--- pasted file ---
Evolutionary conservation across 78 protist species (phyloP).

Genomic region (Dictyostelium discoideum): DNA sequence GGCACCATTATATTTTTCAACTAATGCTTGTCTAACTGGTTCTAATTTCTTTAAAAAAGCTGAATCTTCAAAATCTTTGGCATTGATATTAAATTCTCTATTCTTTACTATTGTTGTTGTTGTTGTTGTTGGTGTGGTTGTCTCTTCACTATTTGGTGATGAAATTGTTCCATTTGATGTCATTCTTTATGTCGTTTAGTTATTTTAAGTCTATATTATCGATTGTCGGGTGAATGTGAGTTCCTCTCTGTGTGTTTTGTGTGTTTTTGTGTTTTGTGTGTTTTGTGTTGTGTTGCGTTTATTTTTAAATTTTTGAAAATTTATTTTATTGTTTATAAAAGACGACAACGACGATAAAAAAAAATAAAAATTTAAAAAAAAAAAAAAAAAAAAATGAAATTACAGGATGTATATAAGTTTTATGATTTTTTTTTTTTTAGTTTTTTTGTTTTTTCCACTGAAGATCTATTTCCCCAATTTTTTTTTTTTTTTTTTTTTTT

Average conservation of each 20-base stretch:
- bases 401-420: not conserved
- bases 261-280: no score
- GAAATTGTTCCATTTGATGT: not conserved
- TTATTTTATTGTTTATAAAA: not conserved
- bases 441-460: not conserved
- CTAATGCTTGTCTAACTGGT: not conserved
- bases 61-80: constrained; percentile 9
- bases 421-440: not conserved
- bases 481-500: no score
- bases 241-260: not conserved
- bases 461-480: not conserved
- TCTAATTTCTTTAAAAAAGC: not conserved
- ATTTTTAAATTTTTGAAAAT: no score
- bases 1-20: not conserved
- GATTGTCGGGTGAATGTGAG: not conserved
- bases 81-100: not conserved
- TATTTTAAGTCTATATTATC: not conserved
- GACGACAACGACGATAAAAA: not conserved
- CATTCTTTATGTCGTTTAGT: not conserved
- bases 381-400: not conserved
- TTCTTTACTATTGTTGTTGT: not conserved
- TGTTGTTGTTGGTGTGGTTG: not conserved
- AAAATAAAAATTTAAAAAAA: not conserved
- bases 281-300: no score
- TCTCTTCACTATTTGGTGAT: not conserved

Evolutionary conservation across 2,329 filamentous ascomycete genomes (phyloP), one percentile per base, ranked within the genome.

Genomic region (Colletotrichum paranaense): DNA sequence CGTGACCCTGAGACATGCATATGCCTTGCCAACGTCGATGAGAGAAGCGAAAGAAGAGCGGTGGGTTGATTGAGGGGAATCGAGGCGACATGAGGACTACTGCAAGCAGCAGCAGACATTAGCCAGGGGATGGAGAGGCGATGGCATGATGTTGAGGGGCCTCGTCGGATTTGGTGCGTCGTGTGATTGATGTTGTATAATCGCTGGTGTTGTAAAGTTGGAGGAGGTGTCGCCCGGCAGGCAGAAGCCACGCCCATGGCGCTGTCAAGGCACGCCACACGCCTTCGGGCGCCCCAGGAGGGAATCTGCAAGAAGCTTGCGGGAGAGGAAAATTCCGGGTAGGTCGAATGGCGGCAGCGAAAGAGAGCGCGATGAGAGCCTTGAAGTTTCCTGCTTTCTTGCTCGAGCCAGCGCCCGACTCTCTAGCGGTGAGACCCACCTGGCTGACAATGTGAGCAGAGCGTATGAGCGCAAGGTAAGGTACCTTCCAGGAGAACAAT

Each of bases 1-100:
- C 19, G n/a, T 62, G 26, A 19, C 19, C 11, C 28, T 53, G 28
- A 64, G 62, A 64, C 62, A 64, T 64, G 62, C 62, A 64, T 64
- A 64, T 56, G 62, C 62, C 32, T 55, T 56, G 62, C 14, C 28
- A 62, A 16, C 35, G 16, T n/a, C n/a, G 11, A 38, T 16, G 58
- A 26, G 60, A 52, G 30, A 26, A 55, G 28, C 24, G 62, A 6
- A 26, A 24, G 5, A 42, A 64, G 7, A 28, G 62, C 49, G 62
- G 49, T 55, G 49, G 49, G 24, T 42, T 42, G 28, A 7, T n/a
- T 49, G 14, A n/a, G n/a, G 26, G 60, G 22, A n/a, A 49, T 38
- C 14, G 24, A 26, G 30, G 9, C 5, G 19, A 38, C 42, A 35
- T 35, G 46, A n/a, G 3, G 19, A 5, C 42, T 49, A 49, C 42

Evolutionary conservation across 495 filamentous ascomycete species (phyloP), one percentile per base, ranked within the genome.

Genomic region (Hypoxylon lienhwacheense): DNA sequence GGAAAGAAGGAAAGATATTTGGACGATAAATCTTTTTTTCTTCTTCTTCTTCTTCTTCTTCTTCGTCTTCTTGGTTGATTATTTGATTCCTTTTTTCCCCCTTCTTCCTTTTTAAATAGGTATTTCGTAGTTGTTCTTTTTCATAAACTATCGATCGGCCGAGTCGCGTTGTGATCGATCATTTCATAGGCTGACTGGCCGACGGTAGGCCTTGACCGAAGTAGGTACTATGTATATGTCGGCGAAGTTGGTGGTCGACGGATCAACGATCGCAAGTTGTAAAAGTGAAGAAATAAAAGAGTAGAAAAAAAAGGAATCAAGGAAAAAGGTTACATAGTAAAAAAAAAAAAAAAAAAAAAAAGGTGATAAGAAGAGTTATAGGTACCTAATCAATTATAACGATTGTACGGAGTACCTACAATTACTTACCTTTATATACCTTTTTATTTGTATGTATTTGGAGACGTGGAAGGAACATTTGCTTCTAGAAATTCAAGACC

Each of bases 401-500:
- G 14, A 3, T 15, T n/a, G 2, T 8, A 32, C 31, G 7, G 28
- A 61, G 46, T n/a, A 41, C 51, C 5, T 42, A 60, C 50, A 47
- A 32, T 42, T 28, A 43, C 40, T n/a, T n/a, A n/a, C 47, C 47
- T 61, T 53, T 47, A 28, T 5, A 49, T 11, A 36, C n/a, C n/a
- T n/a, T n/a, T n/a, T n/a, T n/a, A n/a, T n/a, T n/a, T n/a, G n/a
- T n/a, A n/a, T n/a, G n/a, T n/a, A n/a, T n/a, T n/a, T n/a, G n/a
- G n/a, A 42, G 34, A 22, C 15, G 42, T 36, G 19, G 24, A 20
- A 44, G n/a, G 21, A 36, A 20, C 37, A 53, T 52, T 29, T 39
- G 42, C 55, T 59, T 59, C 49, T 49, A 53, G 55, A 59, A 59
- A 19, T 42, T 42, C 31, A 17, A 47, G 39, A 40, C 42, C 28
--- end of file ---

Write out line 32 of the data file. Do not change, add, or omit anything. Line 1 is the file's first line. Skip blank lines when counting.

- C 19, G n/a, T 62, G 26, A 19, C 19, C 11, C 28, T 53, G 28